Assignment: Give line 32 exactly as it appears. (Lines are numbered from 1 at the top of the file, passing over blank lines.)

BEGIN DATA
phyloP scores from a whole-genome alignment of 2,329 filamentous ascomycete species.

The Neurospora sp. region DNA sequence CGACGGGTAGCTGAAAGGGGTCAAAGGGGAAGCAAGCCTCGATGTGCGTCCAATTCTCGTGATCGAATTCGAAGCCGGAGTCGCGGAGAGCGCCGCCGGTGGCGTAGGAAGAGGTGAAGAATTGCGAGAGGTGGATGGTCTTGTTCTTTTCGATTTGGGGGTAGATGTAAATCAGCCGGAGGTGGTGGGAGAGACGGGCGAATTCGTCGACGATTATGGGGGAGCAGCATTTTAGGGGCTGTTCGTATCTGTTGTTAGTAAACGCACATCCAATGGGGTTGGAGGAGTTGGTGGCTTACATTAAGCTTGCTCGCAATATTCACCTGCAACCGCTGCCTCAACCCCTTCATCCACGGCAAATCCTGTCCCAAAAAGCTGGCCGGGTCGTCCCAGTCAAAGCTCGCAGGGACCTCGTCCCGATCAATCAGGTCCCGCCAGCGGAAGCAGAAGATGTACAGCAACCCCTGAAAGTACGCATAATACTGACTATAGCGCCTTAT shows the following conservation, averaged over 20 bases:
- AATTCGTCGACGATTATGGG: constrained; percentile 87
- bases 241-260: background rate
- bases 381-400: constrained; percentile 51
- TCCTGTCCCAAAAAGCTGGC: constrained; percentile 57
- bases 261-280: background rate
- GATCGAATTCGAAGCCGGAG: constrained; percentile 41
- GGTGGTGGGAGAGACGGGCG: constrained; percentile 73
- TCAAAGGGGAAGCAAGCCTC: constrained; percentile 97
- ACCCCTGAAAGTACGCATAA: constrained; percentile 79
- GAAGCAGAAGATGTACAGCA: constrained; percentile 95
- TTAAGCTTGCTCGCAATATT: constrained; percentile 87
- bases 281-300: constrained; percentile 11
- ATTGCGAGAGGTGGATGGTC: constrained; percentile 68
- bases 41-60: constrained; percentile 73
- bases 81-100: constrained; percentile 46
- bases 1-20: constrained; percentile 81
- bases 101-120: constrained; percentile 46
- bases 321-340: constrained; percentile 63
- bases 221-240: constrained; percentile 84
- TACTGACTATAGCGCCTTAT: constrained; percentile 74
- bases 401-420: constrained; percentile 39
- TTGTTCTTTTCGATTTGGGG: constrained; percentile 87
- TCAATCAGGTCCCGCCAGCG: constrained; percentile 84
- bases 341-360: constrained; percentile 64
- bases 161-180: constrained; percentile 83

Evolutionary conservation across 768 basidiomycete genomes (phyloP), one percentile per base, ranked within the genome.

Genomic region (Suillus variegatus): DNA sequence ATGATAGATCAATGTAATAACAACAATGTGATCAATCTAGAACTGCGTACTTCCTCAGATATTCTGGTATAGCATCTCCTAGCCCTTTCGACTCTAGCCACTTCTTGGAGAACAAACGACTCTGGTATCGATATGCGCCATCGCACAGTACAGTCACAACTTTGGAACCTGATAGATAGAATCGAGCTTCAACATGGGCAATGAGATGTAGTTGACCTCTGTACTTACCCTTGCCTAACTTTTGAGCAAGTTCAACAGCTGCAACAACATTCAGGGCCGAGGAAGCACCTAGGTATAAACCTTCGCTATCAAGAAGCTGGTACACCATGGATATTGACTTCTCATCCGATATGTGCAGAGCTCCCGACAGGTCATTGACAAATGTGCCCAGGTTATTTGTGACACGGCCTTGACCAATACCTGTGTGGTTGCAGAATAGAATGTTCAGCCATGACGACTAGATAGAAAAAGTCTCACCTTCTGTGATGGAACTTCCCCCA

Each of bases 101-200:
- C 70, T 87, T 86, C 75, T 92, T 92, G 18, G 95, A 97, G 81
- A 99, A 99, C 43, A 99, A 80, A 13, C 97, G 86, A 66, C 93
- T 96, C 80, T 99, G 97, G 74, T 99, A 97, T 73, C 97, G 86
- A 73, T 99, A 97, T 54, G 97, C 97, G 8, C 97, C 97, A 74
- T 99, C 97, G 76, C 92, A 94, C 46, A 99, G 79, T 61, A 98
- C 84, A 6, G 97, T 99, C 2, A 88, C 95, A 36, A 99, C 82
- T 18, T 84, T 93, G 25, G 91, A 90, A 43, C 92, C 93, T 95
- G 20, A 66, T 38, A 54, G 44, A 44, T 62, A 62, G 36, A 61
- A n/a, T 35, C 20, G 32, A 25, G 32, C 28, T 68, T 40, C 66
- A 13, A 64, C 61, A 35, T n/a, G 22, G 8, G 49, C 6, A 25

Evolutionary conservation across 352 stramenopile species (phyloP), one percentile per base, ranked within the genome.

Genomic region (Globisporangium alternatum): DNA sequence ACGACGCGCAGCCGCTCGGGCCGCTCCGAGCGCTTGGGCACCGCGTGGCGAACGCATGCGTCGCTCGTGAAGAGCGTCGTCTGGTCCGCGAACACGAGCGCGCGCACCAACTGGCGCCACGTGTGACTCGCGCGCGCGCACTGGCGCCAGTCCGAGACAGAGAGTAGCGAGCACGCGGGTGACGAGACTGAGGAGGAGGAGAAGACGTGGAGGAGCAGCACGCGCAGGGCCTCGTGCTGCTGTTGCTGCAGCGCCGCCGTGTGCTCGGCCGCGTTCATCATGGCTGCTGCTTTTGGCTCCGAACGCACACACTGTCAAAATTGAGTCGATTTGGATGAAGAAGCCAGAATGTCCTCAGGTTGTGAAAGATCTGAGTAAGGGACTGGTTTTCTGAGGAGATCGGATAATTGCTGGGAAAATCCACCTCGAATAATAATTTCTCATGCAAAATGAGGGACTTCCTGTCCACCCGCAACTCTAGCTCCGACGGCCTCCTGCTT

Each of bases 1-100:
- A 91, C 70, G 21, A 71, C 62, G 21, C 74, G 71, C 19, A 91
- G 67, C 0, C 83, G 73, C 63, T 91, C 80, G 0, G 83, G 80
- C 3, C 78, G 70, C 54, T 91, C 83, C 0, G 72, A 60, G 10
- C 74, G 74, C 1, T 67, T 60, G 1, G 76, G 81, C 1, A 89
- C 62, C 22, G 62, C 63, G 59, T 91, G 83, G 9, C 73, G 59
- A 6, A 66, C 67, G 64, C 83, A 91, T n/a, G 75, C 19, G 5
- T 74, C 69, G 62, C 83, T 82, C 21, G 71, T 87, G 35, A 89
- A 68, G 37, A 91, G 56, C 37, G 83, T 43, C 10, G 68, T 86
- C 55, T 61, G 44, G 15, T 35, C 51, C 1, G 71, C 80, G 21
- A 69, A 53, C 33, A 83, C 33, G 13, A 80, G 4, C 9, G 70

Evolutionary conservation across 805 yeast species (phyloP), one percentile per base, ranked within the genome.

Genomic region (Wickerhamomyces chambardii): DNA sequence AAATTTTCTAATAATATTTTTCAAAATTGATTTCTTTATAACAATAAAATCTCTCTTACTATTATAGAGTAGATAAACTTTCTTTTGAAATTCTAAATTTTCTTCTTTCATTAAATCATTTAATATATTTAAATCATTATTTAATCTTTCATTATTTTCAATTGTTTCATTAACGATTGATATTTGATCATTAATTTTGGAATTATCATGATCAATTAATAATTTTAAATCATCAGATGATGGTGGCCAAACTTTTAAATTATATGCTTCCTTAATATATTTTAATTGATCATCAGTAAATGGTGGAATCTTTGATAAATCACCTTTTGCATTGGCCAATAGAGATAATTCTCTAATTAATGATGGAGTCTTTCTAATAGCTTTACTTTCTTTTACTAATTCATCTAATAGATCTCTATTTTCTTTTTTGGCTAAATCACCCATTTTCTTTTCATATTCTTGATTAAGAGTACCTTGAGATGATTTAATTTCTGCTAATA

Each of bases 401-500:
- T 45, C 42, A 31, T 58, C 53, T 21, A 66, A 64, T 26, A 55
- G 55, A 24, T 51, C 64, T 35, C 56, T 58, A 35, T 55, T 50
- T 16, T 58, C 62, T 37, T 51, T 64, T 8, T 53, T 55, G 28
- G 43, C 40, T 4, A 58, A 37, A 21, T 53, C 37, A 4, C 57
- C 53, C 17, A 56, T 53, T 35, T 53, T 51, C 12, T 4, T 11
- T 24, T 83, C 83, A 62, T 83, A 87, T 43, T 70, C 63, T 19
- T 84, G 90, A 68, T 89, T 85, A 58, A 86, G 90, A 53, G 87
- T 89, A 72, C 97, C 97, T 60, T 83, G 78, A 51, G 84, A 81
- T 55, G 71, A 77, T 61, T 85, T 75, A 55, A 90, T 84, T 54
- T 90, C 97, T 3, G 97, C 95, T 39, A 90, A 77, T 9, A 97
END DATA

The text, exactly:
- A 99, A 99, C 43, A 99, A 80, A 13, C 97, G 86, A 66, C 93